Facebook says it has removed 32 accounts and pages believed to have been set up to influence the mid-term US elections in November.
It said it was in the "very early" stages of the investigation and did not yet know who was behind the pages.
It said the account creators had gone to greater lengths to hide their identities than a Russia-based campaign to disrupt the US presidential vote.
It described attempts to erase election interference as an "arms race."
The social network said in a blog that it had identified 17 suspect profiles on Facebook and seven Instagram accounts.
It said that there were more than 9,500 Facebook posts created by the accounts and one piece of content on Instagram.
In total more than 290,000 accounts followed at least one of the pages involved, it added.
Facebook said the suspect accounts had also run about 150 ads on Facebook and Instagram, costing a total of $11,000 (£8,300).
The most popular fake accounts were:
The "bad actors" went to far greater lengths to cover their tracks than the Russian-based Internet Research Agency (IRA) had in the past, Facebook said.
This included using virtual private networks (VPNs) to hide their location, and using third parties to run ads on their behalf.
The social network said it had not found evidence of Russian IP (internet protocol) addresses.
But it did find one link between the IRA and the new accounts. One of disabled IRA accounts shared a Facebook event hosted by the Resisters page. The page also briefly listed an IRA account as one of its administrators.
The Resisters account also created a Facebook event for a protest on 10 to 12 August called "No Unite the Right 2".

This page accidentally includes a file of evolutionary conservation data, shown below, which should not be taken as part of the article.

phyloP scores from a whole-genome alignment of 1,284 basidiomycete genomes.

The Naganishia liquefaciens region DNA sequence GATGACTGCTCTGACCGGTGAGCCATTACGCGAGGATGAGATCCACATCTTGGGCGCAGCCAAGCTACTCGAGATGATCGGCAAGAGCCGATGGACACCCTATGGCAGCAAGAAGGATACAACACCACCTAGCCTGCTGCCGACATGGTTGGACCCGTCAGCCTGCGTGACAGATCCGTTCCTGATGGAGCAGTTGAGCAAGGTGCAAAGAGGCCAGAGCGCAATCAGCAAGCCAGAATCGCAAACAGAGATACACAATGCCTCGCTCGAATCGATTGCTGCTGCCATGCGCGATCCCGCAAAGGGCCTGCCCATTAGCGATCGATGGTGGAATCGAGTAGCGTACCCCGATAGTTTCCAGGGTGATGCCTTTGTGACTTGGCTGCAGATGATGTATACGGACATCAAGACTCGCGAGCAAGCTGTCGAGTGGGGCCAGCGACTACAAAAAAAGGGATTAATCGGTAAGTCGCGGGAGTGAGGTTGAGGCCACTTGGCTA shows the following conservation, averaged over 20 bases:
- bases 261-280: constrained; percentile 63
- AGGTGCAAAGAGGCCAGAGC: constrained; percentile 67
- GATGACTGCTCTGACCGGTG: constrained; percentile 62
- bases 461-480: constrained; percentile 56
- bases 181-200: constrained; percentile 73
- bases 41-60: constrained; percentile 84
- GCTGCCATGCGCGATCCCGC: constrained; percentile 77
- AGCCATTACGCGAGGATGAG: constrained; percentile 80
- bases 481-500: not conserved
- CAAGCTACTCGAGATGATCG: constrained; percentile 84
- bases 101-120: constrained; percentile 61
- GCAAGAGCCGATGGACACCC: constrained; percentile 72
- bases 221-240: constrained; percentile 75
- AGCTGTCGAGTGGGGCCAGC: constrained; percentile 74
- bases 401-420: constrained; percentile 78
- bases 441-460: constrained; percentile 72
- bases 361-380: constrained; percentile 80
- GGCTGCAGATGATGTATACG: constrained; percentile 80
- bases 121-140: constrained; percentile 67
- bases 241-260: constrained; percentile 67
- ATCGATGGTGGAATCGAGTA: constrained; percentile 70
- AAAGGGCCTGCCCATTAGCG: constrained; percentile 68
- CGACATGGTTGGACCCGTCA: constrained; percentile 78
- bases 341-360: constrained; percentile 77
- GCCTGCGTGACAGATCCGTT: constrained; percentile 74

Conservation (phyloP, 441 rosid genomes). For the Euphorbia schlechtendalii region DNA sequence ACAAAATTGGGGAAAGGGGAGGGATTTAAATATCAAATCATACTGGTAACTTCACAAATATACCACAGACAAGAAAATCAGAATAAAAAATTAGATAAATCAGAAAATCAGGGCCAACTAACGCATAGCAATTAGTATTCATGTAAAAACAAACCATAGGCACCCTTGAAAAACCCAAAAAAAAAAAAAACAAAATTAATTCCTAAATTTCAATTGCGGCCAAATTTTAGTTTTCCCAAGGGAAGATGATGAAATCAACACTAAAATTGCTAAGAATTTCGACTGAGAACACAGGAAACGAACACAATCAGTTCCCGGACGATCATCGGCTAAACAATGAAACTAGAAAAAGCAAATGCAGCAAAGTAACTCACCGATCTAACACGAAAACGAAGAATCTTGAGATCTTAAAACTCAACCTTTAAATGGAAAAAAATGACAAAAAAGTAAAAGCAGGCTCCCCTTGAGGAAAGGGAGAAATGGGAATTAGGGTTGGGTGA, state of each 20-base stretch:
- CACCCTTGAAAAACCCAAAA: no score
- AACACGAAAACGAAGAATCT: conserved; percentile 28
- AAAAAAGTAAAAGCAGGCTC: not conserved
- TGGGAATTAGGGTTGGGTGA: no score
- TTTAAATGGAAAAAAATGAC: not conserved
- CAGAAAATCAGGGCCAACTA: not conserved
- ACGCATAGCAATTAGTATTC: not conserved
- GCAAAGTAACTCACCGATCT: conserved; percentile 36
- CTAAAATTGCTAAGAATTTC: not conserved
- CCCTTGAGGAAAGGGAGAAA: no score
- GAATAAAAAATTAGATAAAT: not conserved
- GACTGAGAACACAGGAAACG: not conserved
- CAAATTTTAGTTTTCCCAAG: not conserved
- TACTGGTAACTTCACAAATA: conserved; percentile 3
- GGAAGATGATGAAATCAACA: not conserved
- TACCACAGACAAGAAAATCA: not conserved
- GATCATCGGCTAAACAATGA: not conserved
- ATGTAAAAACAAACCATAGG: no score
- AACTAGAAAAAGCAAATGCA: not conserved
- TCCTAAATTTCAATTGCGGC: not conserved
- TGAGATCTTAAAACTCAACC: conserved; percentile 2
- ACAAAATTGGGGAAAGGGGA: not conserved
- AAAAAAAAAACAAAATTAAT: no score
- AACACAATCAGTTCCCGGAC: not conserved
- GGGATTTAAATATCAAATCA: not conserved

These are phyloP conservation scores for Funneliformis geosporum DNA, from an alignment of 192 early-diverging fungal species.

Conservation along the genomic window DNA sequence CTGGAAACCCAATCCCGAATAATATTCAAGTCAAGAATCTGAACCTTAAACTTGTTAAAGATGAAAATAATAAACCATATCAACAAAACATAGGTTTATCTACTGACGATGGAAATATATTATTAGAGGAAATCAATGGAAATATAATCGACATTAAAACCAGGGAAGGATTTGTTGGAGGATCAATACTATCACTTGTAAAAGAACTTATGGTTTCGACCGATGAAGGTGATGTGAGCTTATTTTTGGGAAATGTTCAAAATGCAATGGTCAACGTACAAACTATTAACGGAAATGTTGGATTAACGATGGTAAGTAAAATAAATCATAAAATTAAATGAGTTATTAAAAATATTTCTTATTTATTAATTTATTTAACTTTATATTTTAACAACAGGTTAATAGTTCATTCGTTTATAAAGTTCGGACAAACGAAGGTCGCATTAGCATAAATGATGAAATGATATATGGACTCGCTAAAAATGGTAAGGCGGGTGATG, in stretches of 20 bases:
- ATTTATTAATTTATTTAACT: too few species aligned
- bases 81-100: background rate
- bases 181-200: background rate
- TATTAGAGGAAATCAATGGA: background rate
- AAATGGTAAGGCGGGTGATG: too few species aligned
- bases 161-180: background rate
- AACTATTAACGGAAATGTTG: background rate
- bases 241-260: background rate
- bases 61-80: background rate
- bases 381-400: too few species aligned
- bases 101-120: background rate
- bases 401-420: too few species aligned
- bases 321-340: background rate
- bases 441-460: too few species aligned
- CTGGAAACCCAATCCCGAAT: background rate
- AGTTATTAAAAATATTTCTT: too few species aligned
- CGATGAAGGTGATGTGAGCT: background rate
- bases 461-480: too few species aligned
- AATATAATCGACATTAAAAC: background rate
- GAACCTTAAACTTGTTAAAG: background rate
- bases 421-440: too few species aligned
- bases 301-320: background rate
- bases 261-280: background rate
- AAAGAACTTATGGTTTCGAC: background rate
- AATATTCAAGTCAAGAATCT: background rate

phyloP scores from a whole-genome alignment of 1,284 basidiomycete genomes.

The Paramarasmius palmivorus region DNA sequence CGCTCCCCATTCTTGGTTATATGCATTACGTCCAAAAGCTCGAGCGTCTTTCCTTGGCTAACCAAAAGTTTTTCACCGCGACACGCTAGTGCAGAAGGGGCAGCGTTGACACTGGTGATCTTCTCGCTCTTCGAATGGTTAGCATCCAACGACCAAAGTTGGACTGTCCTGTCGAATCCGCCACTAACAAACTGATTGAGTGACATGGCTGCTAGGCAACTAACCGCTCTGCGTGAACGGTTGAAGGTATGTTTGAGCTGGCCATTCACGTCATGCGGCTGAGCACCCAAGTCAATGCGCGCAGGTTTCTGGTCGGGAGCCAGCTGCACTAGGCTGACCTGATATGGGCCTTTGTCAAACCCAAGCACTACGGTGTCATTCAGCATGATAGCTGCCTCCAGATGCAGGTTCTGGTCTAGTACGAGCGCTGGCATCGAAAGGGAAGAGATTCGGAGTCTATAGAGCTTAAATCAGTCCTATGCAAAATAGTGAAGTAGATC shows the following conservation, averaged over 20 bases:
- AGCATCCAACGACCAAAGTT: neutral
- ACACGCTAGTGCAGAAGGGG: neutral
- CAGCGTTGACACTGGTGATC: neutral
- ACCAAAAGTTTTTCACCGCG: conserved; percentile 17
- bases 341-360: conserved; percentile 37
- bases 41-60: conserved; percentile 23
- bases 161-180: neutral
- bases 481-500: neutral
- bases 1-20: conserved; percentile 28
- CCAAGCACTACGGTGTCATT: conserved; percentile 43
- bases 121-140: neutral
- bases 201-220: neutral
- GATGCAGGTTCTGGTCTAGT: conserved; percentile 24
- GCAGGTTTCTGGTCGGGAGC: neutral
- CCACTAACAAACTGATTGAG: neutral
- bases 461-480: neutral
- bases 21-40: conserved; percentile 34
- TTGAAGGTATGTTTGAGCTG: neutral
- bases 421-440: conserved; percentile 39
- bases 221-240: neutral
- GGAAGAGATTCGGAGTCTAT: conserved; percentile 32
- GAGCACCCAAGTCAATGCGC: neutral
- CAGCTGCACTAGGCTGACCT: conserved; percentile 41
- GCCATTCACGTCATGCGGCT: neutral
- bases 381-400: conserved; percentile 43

Facebook said it would alert the 2,600 users who had expressed interest in the event.
It added that it "may never be able to identify the source" for the fake accounts.
Republican congressman Adam Schiff said in response to the news: "Today's announcement from Facebook demonstrates what we've long feared: that malicious foreign actors bearing the hallmarks of previously-identified Russian influence campaigns continue to abuse and weaponise social media platforms to influence the US electorate."
"Foreign influence actors remain readily capable of manipulating raw emotion and societal divisions to prey on unsuspecting Americans who use these same social media tools for legitimate political expression, organisation, and advocacy."
The Democratic Senator Mark Warner, who is vice chairman of the Senate Select Committee on Intelligence, also pointed his finger at Moscow.
"Today's disclosure is further evidence that the Kremlin continues to exploit platforms like Facebook to sow division and spread disinformation, and I am glad that Facebook is taking some steps to pinpoint and address this activity," he said.
"I also expect Facebook, along with other platform companies, will continue to identify Russian troll activity and to work with Congress on updating our laws to better protect our democracy in the future."
Republican Senator Lindsey Graham added that he intended to pursue retaliatory measures.
"I will be introducing Thursday a sanctions bill against Russia that has everything but the kitchen sink in it," he declared.
"It'll be the sanctions bill from hell. And any other country that is trying to interfere with our election should suffer the same fate."